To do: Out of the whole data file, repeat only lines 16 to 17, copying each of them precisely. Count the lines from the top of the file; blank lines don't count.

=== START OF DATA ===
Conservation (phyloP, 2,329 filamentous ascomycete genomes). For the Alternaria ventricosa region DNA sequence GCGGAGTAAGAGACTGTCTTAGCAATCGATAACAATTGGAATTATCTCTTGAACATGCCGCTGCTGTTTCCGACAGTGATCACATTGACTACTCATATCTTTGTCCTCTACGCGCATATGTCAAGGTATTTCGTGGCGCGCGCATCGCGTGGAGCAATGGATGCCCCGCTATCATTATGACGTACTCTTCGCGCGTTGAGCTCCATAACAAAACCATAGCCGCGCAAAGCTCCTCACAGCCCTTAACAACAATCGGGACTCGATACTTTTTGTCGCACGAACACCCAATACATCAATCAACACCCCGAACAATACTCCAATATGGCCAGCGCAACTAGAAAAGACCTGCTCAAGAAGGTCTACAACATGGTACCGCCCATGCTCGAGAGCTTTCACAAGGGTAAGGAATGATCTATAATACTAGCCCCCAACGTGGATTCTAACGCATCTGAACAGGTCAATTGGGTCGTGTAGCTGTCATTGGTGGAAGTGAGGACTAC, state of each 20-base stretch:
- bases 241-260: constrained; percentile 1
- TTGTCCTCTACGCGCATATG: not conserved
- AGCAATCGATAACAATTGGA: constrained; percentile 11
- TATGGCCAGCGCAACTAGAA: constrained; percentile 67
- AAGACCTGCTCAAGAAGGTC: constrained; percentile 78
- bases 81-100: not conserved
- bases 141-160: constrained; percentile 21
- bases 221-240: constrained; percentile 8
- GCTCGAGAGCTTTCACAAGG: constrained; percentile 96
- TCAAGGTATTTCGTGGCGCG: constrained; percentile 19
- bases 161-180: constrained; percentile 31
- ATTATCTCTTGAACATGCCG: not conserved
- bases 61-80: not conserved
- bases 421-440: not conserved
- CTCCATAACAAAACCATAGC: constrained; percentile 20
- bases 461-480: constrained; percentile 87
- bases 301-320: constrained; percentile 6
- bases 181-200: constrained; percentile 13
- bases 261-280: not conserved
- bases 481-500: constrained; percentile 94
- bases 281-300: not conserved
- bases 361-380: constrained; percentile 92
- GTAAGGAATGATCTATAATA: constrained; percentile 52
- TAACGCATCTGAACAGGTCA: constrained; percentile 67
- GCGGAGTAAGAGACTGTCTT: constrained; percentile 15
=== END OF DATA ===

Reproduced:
- CTCCATAACAAAACCATAGC: constrained; percentile 20
- bases 461-480: constrained; percentile 87